Dame Antonia Susan Duffy, DBE (commonly known as A. S. Byatt born 24 August 1936, Sheffield) is an English novelist, poet and Booker Prize winner. In 2008, The Times newspaper named her among their list of The 50 greatest British writers since 1945.
Antonia Susan Drabble is the daughter of John Drabble, QC, and the Kathleen Bloor a scholar of Browning. Byatt was educated at Sheffield High School and the Quaker Mount School, and noted in an interview in 2009 "I am not a Quaker, of course, because I'm anti-Christian and the Quakers are a form of Christianity but their religion is wonderful - you simply sat in silence and listened to the nature of things." She went on to Newnham College Cambridge, Bryn Mawr in the United States, and Somerville College, Oxford. Sister to novelist Margaret Drabble and art historian Helen Langdon, Byatt lectured in the Department of Extra-Mural Studies of London University (1962—71), the Central Saint Martins College of Art and Design and from 1972 to 1983 at University College London.
The story of a young girl growing up in the shadow of a dominant father, Byatt's first novel, The Shadow of the Sun was published in 1964. Her novel The Game (1967), charts the dynamics between two sisters and the family theme is continued in her quartet The Virgin in the Garden (1978), Still Life (1985), Babel Tower (1996) and A Whistling Woman (2002), Still life winning the PEN/Macmillan Silver Pen Award in 1989. Her quartet of novels is inspired by D. H. Lawrence, particularly to The Rainbow and Women in Love. Describing mid-20th-century Britain, the books follow the life of Frederica, a young female intellectual studying at Cambridge at a time when women were heavily outnumbered by men at that university, and then tracing her journey as a divorcée with a young son making a new life in London. Byatt says some of the characters in her fiction represent her "greatest terror which is simple domesticity [...] I had this image of coming out from under and seeing the light for a bit and then being shut in a kitchen, which I think happened to women of my generation." Like Babel Tower, A Whistling Woman touches on the utopian and revolutionary dreams of the 1960s. She describes herself as "a naturally pessimistic animal": "I don't believe that human beings are basically good, so I think all utopian movements are doomed to fail, but I am interested in them."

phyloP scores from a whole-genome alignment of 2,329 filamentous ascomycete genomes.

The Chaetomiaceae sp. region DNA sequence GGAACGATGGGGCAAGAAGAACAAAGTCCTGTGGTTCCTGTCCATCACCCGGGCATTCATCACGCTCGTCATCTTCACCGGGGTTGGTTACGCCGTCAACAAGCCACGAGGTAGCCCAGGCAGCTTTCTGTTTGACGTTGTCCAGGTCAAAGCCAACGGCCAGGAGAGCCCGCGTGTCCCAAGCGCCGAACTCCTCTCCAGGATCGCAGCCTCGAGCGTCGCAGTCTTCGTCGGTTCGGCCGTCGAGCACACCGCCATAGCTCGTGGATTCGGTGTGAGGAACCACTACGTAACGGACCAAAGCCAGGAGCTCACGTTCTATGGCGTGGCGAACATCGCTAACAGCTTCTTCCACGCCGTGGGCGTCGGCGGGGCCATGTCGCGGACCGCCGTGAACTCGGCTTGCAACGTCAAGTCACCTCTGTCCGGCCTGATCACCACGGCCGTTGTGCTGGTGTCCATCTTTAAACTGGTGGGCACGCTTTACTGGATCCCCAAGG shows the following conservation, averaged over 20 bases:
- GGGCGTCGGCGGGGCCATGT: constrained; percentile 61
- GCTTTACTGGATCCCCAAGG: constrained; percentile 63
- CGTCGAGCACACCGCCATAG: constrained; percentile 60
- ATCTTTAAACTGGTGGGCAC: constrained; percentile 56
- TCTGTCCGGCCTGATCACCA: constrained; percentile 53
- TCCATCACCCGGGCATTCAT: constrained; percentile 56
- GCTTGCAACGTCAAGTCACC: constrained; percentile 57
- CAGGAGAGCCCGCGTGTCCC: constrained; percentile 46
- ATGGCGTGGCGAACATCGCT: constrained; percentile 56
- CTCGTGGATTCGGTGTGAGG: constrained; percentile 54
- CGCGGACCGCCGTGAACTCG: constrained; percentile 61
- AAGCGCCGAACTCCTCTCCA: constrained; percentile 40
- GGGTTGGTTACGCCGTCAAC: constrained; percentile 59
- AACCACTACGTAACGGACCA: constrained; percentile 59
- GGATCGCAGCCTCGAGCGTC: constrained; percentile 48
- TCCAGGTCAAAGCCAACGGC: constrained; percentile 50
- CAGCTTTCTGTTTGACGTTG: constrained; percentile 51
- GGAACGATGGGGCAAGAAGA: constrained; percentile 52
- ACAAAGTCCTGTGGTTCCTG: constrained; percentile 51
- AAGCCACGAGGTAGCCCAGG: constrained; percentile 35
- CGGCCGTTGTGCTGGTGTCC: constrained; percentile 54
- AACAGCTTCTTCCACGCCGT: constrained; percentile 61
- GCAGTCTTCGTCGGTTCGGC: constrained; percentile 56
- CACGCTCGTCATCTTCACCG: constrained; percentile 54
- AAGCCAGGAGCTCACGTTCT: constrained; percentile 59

She has written critical studies of Iris Murdoch, who was a friend, mentor and a significant influence on her own writing. In those books and other works, Byatt alludes to, and builds upon, themes from Romantic and Victorian literature. She conceives of fantasy as an alternative to, rather than an escape from, everyday life, and it is often difficult to tell when the fantastic in her work actually represents the eruption of psychosis. "In my work", she notes "writing is always so dangerous. It's very destructive. People who write books are destroyers." Possession (1990) parallels the emerging relationship of two contemporary academics with the past of two (fictional) nineteenth century poets whom they are researching. It won the Man Booker Prize in 1990 and was made into a film in 2002. Byatt's novel Angels & Insects also became a successful film, nominated for an Academy Award (1995). The Children's Book was shortlisted for the 2009 Man Booker Prize and won the James Tait Black Memorial Prize.
Also known for her short stories, Byatt has been influenced by Henry James and George Eliot as well as Emily Dickinson, T. S. Eliot, and Robert Browning, in merging realism and naturalism with fantasy. Her story collections include Sugar and Other Stories (1987); The Djinn in the Nightingale's Eye (1994), a collection of fairy tales; Elementals: Stories of Fire and Ice (1998); and Little Black Book of Short Stories (2003). The Matisse Stories, (1993) features three pieces, each describing a painting by Henri Matisse, each the tale of an initially smaller crisis that shows the long-present unravelling in the protagonists' lives. Her books reflect a continuous interest in zoology, entomology and Darwinism among other repeated themes. Byatt has written for media including the British journal Prospect, The Guardian, The Times and the Times Literary Supplement. She has been a judge on many literary award panels including the Hawthornden Prize, the Booker, David Higham Prize for Fiction, and the Betty Trask Award.
On the role of writing in her life, she says: "I think of writing simply in terms of pleasure. It's the most important thing in my life, making things. Much as I love my husband and my children, I love them only because I am the person who makes these things. I, who I am, is the person that has the project of making a thing. Well, that's putting it pompously — but constructing. I do see it in sort of three-dimensional structures. And because that person does that all the time, that person is able to love all these people."
A. S. Byatt married Ian Charles Rayner Byatt in 1959 and had a daughter, as well as a son who was killed in a car accident at the age of 11. The marriage was dissolved in 1969. She has two daughters with her second husband Peter John Duffy. Byatt was awarded a CBE in 1990 and the DBE in 1999.